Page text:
Any of a class of stars whose luminosity temporarily increases by several thousand up to a million times normal. Most appear to be close binary stars, one of which is a white dwarf star drawing in matter from the other until it becomes unstable, causing an outburst in which the outer layer of material is shed. A nova reaches maximum luminosity within hours after its outburst and may shine intensely for several days or even a few weeks; it then slowly returns to its former level. The process can repeat at intervals ranging from a few dozen to hundreds of thousands of years. Stars that become novas are usually too faint to see with the unaided eye until their sudden increase in luminosity, sometimes great enough to make them readily visible in the night sky. To observers, such objects may appear to be new stars; hence their name (Latin for “new”). See also supernova.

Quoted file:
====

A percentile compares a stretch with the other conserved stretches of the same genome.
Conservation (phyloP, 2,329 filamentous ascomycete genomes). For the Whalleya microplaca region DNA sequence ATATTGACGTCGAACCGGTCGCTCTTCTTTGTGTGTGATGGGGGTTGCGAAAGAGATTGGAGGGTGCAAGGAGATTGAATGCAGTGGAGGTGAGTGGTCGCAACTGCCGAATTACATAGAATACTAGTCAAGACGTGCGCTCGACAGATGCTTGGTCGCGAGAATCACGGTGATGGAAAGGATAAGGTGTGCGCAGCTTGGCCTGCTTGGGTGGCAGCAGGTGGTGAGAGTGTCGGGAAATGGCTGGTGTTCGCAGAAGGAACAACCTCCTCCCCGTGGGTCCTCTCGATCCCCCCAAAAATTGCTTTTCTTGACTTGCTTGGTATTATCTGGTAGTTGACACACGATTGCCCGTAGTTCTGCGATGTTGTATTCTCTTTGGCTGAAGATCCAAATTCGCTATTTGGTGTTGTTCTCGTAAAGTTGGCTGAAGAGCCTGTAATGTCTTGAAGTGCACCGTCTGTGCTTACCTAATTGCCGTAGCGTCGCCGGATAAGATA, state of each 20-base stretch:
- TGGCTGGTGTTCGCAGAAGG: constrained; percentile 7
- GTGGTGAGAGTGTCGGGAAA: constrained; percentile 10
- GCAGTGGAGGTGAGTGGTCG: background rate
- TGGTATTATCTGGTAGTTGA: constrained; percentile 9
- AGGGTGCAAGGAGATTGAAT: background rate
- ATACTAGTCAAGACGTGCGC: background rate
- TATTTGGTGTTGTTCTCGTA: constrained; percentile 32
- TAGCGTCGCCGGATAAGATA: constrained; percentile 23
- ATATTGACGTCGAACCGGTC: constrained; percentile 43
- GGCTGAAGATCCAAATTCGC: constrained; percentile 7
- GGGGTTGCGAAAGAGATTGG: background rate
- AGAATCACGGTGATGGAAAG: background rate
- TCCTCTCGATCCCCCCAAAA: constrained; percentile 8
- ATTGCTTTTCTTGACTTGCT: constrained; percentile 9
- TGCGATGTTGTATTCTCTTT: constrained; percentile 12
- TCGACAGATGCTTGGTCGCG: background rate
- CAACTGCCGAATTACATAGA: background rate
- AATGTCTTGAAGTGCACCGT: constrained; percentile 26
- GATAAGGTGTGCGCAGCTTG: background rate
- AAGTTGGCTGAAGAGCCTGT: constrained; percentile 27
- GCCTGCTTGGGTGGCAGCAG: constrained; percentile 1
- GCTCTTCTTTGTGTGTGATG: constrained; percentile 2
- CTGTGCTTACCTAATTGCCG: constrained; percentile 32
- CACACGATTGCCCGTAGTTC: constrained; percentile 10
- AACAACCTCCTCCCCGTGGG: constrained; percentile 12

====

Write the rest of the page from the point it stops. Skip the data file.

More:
This entry comes from Encyclopædia Britannica Concise.
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